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'Baltimore Birdman,' of Parkton, is super wild about his Ravens

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There's not a lot of traffic early Sunday morning on Interstate 83 and many motorists seem mellow as they head out to church or to shop for groceries.

But all that changes when Greg Hudnet barrels down the highway in his Ravens car — a bright purple and black 1952 Buick.

Drivers honk. They smile. They wave. They give the thumbs up. They pull out their cell phones and take pictures.

And Hudnet is a great photo op. He's on his way to a Ravens game and wears his Baltimore Birdman uniform. His chest is loaded down with gold and purple beads of all sizes. He wears purple camouflage pants, a short-sleeved Ravens shirt and black tape under his eyes. He even has purple sneakers.

Luckily his car has a lot of headroom, because he's also wearing a purple hat that is topped with a miniature Ravens football helmet. A stuffed dog sits inside the helmet and a small toy bird perches next to it.

"It doesn't matter where I go in the state, people love this car and I love to take it places," says Hudnet, 63, of Parkton, who retired in 2008 after 36 years with the Baltimore County Fire Department. "Not a week goes by that I'm not going somewhere in this car."

'Anything purple, anything Ravens'

Hudnet grew up in Essex and graduated from Kenwood High School. He has always loved both football and cars. He still remembers watching the Baltimore Colts beat New York Giant in the 1958 game referred to by many as the "greatest game ever played."

About seven years ago, Hudnet bought a purple and white 1952 Chevy that he decided to turn into a Ravens car. He painted it black and purple and started taking it on the road.

He goes to all Ravens home games and his wife Linda, joins him today. She shakes her head when she talks about her husband before he became a crazed Ravens fan.

"When he was with the fire department, he always left the house in a starched shirt and a uniform," she says. "Now, he goes online to buy purple beads and anything purple, anything Ravens."

Minutes after pulling into a parking lot near M&T Bank Stadium, the Baltimore Birdman, the Ravens Super Fan, is the center of attention.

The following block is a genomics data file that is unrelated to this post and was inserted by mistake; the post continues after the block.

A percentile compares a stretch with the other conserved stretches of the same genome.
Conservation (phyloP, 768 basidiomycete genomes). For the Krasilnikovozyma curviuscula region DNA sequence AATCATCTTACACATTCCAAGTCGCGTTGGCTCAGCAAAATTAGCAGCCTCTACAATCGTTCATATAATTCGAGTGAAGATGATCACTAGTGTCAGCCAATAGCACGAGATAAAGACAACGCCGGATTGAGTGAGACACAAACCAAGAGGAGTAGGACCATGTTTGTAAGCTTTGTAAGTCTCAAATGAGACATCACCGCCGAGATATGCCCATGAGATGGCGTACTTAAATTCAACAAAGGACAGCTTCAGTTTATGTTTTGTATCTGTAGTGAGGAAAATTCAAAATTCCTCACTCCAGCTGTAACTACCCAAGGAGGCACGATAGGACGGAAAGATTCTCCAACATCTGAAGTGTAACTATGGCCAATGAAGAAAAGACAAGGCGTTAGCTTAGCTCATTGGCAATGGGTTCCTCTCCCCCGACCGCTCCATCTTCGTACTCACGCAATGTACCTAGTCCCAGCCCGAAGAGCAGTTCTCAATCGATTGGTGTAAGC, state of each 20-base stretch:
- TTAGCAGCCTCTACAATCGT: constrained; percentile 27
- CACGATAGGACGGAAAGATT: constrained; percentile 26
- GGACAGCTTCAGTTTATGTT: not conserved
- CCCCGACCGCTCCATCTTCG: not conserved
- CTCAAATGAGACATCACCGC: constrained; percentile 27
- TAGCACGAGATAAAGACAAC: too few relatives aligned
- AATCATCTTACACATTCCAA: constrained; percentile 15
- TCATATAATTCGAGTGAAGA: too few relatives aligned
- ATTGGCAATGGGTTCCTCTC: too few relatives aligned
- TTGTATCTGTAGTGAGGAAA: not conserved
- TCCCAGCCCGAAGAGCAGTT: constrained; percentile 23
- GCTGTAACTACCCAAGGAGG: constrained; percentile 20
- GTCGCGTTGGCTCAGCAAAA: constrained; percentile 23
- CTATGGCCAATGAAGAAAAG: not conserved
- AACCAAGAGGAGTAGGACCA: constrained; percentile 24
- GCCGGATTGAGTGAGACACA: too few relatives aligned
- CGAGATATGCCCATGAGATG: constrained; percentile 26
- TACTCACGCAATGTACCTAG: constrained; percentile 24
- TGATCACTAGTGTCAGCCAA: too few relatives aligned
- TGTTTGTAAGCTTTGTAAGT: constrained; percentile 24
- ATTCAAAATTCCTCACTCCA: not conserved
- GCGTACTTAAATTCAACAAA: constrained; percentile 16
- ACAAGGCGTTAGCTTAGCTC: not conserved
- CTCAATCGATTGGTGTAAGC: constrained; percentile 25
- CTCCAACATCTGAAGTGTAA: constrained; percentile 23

"Dude, you're my hero," says Jim Gray, of Parkville, as he shakes Hudnet's hand.

"Excuse me, do you mind if we take your picture?" asks a trio of young women as they huddle around him for a photo.

The Ravens car is in the spotlight, too. Fans peer in to see the dashboard signed by plenty of Ravens and Colts players, too.

"It took me six years to get Ray Lewis' autograph," Hudnet says. "It's right there in the middle of the dashboard since he's number 52 and this is a 52 Buick."

The car features purple dice on top of the door locks, the Ravens logo in the middle of the steering wheel, dozens of beads hanging from the rear view mirror and inside door panels covered with a Ravens' felt blanket.

Gets his orange on, too

But game tailgaters aren't the only ones to snap pictures of Hudnet and his car. In fact, both his cars.

He also owns a bright orange 1941 Plymouth, his Orioles car that he shows the other half of the Baltimore sports season.

He takes his cars to parades, grand openings, parties, weddings and fundraisers. If both cars are requested at an event, one of his three sons will drive the Orioles car.

Hudnet's cars are so popular that he had to start a second Facebook page after his first one got overloaded with 3,230 friends and 820 photos.

When he is paid a fee for his appearance, every dollar goes into his favorite charity: Maryland Safety Education and Identification Program or MDCHIP, a child identification program run by Maryland Freemasons.

Hudnet is a member of the Masonic Lodge 134 in Freeland and chairs the CHIP program in Maryland.

He and members of Ravens Roost 118 of Parkton recently spent two days at the Hereford Fall Festival where they gave out free identification kits to the parents of 66 children.

"Greg is very dedicated to this program. He goes all around the state to promote it," says Fred Laser, secretary of the Freeland Masonic Lodge. "It's a real service to the community."

Hudnet spent an evening at the Pioneer Pub, where the Roost meets, to train members on using the computers needed for the CHIP program.

"He had dinner before the meeting wearing his whole outfit, beads and all," says White Hall resident Chris Garcelon, president of Ravens Roost 118. "He is a great guy who's really devoted to this. I don't know how he finds time to do everything."

Hudnet's charity work earned him induction last year into the Pro Football Ultimate Fan Association. Hudnet submitted an application showing he promotes fan fellowship, encourages sportsmanship and supports charitable activities.

He joins other Ravens fans who have been inducted in the Association, including Captain Dee-Fense, Fan Man, Camo Man and Maniac.

This summer, he attended an Ultimate Fan reunion in Ohio. He and other fans visited patients at Akron Children's Hospital where Hudnet gave out purple beads to all the kids.

"There are some weeks I have four or five places to take the car. I'll spend hundreds on gas and that comes out of my own pocket," he said. "But I still love doing this. It's great to see the looks on people's faces when they see me and my car. And I'm helping a good cause to keep kids safe at the same time."

To learn more about the Baltimore Birdman, search Greg Hudnet or Baltimore Bird Man on Facebook. To contact him about an appearance, e-mail him at ghudnet@comcast.net.

Copyright © 2014, The Baltimore Sun
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